Wednesday, April 26, 2006
Selling Your Services Pop quiz: How do you sell something you can’t touch? We've got a few answers
August 28, 2000
By Danielle Kennedy
Ten Myths about Selling Intangible Services
By Charles H. Green
Trusted Advisor Associates
SWOT Team: Selling the Intangible
By Meryl K. Evans and Hank Stroll
October 26, 2004
Selling the Intangible: The Value of Perceived Security
IMAGE SUBSTATION Corporate Identity Consultants
By Hamish Chadwick
Carolina Entrepreneurship Club
Business Resource Center
How to Understand Your Customers
Tuesday, April 25, 2006
Monday, April 24, 2006
Amelia graduated from the SUNY at Albany library program last December, and interned with both Empire State Development (where Mary Beth interned several years ago), as well as with the NYS DEC library. She had been working part-time at a local public library, but she now eagerly enters the world of specialized business librarianship. She comes highly recommended by those who've worked with her in the recent past, and we (Al Scher, Josee & myself) were very impressed with the answers given during her interview.
We're all certain that you, too, will be impressed with the answers she'll be providing as a member of our library team.
Wednesday, April 19, 2006
This book grew out of a series of articles on climate change Kolbert wrote for the New Yorker that hoped to get the full story on climate change or global warming. Kolbert described her experiences in Alaska and Greenland, noting the dramatic changes that have already occurred. She also discussed the disconnect between the scientific community and the lay community. Apparently the majority of the scientific community not doing research sponsored by energy companies, agree that we are in a dire situation that needs immediate attention. The damage we do now will have a knock-on effect that will severely affect our children.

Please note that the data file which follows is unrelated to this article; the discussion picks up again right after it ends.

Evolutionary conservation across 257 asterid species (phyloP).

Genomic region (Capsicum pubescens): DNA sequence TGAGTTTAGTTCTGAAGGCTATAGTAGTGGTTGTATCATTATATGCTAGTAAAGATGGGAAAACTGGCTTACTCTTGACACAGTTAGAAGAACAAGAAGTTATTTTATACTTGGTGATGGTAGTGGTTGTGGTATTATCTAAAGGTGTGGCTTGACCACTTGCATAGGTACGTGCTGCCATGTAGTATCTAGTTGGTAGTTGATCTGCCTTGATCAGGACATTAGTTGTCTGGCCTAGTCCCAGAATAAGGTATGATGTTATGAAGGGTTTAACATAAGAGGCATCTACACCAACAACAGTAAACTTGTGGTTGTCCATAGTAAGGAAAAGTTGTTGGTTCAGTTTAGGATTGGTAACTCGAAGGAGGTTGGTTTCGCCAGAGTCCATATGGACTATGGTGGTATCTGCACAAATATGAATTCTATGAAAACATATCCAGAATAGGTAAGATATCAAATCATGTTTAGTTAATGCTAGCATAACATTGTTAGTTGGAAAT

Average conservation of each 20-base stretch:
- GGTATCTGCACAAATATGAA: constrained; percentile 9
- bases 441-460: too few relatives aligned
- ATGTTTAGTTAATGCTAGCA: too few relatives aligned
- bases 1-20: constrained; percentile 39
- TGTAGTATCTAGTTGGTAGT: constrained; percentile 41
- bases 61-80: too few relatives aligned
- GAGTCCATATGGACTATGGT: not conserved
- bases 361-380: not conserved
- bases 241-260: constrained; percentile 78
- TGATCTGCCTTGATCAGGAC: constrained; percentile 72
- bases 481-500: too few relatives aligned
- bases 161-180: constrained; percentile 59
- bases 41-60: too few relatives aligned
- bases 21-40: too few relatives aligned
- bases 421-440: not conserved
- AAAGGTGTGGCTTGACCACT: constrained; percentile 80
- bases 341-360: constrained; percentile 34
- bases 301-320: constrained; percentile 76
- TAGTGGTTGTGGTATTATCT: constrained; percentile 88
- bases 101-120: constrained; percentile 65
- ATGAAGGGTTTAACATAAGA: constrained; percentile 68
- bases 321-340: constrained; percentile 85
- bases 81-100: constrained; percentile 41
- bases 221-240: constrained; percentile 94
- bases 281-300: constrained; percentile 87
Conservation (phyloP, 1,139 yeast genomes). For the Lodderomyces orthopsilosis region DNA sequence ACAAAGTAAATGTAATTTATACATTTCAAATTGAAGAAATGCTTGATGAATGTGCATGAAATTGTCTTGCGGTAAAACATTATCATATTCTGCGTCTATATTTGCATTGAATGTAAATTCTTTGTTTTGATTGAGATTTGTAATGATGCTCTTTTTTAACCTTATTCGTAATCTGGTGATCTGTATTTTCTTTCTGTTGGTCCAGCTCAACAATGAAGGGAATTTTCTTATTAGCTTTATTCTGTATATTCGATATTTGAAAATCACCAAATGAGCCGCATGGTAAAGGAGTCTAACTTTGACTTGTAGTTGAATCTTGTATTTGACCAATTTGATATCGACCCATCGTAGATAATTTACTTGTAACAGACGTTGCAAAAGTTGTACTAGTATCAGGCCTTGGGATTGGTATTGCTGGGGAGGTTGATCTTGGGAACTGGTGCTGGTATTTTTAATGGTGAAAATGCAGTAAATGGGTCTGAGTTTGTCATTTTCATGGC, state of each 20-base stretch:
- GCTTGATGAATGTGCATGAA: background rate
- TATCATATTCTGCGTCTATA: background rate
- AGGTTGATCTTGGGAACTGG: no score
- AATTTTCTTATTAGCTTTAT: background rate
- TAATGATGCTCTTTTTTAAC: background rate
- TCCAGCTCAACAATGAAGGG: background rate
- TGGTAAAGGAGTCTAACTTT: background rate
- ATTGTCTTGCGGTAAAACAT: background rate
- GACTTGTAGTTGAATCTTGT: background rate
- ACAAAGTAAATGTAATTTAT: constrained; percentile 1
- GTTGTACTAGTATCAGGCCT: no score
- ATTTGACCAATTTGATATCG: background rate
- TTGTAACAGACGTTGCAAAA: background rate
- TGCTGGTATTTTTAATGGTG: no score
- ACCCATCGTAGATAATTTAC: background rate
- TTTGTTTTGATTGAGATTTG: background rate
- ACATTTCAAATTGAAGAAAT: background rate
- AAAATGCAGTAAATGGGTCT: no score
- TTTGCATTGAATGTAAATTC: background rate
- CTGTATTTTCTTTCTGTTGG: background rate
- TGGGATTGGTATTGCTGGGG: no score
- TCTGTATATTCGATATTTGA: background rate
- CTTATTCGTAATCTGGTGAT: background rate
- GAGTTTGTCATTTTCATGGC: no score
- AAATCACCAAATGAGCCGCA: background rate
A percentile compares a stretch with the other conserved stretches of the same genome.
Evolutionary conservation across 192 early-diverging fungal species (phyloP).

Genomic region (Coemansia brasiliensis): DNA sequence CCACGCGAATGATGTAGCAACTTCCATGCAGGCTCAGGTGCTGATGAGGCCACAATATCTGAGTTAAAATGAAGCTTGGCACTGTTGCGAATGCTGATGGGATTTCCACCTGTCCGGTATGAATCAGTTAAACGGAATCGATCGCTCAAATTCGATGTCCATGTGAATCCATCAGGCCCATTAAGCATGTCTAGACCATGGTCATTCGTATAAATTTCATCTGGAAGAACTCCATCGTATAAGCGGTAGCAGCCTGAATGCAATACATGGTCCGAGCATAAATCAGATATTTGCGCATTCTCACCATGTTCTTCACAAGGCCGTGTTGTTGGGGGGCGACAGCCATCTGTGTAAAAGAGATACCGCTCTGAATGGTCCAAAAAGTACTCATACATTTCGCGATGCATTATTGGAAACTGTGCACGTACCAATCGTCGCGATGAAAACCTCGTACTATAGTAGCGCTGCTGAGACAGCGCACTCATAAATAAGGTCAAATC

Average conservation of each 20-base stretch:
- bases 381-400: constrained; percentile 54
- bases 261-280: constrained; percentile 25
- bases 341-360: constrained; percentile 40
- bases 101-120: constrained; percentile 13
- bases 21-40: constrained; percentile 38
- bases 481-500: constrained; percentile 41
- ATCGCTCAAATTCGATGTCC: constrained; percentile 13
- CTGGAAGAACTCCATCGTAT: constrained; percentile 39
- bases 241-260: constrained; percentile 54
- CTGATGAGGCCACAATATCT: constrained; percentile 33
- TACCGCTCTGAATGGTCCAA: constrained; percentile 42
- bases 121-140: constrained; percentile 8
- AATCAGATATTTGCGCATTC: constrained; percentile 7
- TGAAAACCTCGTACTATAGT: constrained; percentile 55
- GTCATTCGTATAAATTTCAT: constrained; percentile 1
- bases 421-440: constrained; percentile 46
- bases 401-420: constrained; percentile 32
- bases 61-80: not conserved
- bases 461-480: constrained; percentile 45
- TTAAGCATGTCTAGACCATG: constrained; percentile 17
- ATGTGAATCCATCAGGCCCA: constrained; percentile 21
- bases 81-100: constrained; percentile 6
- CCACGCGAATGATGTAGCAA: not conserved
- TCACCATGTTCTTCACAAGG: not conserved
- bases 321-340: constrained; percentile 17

From the point of view of small business, I wondered what if anything was happening. While big business is usually the focus, because of the local nature of small businesses, belonging to communities, they are ideally placed to take non-bureaucratic steps to respond to local environmental issues.
I am listing a few sites that are trying to raise the awareness and support of small business to preserve the planet.
Center for Small Business and the Environment
As such, small business consumes one-half of all energy used for commercial and industrial purposes. One-third to one-half of all the energy consumed by small business is wasted through inefficiency. Small businesses can profit immensely by making investments in energy efficiency.
Climate Biz: The Business Resource for Climate Management
This site points small businesses to what steps they can take to be part of the solution. As they say, it is difficult for small businesses to see how they can make a difference in efforts to control climate change but small businesses together have a fair sized effect.
Ceres Investors and Environmentalists for Sustainable Prosperity
"Conventional wisdom posits environmentalists and small businesspeople as mortal enemies or, at best, the opposite ends of the political spectrum. In reality, in today's entrepreneurial, high tech, innovative economy, small businesspeople are emerging as effective advocates of environmental protection, pollution prevention, energy efficiency, and resource conservation. For these people, the Center for Small Business and the Environment provides a strong, effective voice." -- Richard C. Herring, President, former Chair National Small Business United
A coalition of over 80 organizations, joined to “advance corporate responsibility”
“Ceres’ mission is to move businesses, capital, and markets to advance lasting prosperity valuing the health of the planet and its people.”They look at emerging opportunities for businesses, something entrepreneurs should care about. They also offer a Corporate Governance Checklist that ranks the performance of 100 top companies on their efforts to address issues affecting climate change.
Tuesday, April 18, 2006